Then people came out to see what had happened, and when they came to Jesus, they found the man from whom the demons had gone sitting at the feet of Jesus, clothed and in his right mind. And they were afraid. Those who had seen it told them how the one who had been possessed by demons had been healed. Then all the people of the surrounding country of the Gerasenes asked Jesus to leave them; for they were seized with great fear. So he got into the boat and returned. The man from whom the demons had gone begged that he might be with him; but Jesus sent him away, saying, “Return to your home, and declare how much God has done for you.” So he went away, proclaiming throughout the city how much Jesus had done for him.
Sunday is Juneteenth, the day in 1865 when enslaved people of Galveston, Texas, learned they were emancipated, although it had been the case since 1863. This observance is “about the journey and achievement of African Americans — from a horrific period of sanctioned enslavement to the pinnacle of human endeavors” (Juneteenth.com). So, it is fitting that Sunday’s Gospel is about healing and freedom: A man possessed by demons, ostracized and “living in the tombs,” is made whole by Jesus.
Today, we tend to understand demons as a metaphor for personal struggles — such as addiction, disease, or chronic illness. But demons can be systemic in society as well, such as our country’s addiction to guns, white supremacy, and income inequality. These societal demons perpetuate the fear that keeps us divided. We see systemic fear of freedom in Sunday’s Gospel as well. The Gerasa community is seized by fear at the man’s healing and restoration, and they banish Jesus, the healer and restorer.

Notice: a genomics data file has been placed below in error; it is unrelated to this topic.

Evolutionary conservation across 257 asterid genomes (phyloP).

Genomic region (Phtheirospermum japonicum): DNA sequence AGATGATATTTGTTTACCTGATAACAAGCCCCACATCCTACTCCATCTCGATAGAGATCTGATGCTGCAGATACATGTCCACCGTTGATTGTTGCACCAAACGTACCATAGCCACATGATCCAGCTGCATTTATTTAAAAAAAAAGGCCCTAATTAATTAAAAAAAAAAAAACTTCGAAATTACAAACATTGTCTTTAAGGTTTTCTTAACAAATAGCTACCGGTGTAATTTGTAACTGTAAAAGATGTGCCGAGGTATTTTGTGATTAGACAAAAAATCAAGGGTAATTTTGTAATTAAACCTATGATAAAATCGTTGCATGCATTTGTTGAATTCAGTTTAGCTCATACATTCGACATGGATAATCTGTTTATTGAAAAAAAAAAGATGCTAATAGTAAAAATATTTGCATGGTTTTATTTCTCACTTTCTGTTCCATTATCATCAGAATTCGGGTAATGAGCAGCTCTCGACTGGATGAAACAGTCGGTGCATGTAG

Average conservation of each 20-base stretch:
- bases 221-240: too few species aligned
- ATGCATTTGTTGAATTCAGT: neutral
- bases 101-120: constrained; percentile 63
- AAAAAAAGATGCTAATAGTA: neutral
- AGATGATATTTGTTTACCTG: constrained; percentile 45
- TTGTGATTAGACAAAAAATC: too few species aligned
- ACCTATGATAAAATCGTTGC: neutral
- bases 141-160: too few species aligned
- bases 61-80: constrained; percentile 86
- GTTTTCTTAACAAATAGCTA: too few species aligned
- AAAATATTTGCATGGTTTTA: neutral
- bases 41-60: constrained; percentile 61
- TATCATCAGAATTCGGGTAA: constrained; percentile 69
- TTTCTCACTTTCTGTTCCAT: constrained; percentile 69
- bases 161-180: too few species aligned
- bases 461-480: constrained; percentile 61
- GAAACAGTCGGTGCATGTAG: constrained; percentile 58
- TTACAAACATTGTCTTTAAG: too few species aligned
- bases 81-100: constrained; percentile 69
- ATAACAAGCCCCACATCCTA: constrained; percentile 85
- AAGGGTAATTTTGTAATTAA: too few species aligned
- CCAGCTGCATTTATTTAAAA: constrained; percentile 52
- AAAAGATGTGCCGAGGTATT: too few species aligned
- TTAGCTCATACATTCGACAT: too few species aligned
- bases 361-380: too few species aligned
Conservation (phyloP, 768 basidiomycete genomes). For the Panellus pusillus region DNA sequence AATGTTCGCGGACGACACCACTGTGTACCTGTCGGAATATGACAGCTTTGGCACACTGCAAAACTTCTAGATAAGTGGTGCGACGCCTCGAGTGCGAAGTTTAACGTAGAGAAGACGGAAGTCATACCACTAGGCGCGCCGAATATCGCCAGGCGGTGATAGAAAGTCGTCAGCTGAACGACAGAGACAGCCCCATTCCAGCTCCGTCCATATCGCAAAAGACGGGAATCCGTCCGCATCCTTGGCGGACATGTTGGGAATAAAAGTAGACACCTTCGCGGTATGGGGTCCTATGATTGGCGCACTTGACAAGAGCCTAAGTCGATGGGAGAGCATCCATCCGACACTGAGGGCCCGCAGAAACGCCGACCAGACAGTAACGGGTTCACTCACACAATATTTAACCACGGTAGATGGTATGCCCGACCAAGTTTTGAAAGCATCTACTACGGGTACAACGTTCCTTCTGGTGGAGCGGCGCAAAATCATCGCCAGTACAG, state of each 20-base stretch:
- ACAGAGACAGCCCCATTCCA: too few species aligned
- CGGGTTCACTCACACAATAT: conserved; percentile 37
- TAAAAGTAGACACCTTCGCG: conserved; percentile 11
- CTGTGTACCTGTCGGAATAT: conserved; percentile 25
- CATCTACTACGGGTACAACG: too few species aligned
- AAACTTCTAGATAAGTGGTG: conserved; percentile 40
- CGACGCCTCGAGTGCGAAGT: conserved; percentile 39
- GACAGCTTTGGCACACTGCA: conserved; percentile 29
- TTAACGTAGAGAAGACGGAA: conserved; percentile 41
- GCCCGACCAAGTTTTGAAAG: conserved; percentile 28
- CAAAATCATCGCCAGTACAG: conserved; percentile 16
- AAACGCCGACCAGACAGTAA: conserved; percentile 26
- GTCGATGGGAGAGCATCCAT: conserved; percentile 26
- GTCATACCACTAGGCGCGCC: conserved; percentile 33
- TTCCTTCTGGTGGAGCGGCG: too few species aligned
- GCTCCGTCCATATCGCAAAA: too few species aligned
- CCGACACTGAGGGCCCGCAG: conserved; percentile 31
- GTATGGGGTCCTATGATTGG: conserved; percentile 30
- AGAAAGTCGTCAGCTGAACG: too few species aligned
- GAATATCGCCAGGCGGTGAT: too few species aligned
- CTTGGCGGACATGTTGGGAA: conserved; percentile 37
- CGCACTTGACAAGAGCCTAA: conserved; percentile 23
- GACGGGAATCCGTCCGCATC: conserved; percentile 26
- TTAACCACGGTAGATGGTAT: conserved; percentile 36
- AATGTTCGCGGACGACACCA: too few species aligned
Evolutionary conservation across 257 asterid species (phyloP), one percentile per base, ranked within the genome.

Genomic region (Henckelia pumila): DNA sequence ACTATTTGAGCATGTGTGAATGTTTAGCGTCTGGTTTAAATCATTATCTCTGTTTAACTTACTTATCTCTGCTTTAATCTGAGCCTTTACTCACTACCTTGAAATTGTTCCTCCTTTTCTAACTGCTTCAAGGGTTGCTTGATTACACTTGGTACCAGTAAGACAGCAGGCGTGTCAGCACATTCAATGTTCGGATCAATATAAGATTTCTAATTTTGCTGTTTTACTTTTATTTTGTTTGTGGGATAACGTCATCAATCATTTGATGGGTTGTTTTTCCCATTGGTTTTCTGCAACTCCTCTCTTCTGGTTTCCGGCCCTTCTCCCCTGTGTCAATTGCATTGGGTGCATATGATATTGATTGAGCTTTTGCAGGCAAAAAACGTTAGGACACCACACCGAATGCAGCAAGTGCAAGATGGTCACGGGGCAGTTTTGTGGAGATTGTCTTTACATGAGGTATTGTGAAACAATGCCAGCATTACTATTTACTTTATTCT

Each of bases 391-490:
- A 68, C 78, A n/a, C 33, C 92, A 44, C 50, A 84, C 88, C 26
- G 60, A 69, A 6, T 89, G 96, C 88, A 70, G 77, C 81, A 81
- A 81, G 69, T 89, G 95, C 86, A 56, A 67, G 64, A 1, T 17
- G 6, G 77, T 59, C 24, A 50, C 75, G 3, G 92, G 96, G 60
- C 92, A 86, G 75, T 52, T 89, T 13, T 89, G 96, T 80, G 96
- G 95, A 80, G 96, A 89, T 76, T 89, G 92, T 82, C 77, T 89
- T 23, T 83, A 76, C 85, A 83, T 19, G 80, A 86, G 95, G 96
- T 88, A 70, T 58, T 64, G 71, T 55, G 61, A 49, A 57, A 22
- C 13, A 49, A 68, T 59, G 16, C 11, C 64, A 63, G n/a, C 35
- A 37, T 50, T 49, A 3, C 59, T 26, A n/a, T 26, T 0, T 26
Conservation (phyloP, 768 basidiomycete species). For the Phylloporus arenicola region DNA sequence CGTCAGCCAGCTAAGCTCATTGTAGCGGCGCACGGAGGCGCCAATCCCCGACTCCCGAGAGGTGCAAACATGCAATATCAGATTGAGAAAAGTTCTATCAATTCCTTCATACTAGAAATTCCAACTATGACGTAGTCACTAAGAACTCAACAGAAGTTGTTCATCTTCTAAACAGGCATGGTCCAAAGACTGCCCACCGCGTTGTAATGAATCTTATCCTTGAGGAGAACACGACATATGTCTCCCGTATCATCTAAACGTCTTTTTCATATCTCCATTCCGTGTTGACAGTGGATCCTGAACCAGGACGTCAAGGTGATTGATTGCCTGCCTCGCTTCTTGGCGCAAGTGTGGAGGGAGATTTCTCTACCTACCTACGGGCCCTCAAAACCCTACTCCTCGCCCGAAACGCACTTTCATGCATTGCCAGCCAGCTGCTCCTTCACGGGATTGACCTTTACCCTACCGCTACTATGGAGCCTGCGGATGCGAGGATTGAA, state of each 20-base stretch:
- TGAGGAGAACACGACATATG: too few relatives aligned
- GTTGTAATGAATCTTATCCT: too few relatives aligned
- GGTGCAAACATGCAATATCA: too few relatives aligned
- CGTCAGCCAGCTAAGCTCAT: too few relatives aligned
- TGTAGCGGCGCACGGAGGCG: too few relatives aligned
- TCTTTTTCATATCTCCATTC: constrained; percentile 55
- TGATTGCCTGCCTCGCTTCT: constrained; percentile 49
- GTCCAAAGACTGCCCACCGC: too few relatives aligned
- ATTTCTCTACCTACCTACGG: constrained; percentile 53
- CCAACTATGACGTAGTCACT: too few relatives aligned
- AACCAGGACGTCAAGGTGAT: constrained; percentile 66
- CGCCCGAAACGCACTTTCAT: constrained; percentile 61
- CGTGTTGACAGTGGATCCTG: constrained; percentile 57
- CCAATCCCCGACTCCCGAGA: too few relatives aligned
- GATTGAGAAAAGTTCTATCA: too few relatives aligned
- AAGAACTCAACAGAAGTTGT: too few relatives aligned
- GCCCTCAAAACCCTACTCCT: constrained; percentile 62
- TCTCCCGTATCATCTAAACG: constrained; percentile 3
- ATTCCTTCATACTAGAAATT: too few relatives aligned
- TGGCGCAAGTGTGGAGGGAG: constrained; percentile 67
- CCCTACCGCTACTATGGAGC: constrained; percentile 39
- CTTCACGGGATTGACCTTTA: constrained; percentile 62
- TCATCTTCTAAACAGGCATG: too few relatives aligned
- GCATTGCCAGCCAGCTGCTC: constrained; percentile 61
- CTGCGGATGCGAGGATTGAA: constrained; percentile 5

Juneteenth is a time to celebrate what has been done to make our world better for all and reminds us to recommit ourselves to the healing work we need to do before we can all truly be free. It also reminds us to attend to the systemic forces that prevent change, keep oppression in place, and distract us with the falsehood that one person’s freedom must be another person’s loss. As the Rev. Dr. Martin Luther King, Jr. said, “Injustice anywhere is a threat to justice everywhere. We are caught in an inescapable network of mutuality, tied in a single garment of destiny. Whatever affects one directly, affects all indirectly.”
Pádraig Ó Tuama notes, “Jesus’s attention was always a subtle thing: listening to what was on the surface of the day, but also listening to what was underneath.”
Alyce McKenzie asks, “What hinders us from telling others the good news that the power of God working through Jesus can defeat and reorder the destructive chaos in our lives and those of others?”
This week, instead of poetry, these prayers help us prepare for Juneteenth.
Léonard Gaultier’s The Gadarene Demoniacs, probably c. 1576/1580.
Freedom Looks Good on You with Maverick City Music is a joyous message of celebration for Juneteenth and may have been what the healed man sang when he “proclaim[ed] throughout the city how much Jesus had done for him.” Turn it up and dance!
Beginning this Sunday, June 19, Discovery will explore Paul’s First Letter to the Corinthians with insights on Paul’s views of love, spiritual gifts, and resurrection, from Dr. Lisa Bowens, Professor of New Testament at Princeton Theological Seminary. Each month this summer will feature one “Bible toolkit” session with Dr. Bowens followed by parishioner-moderated discussions.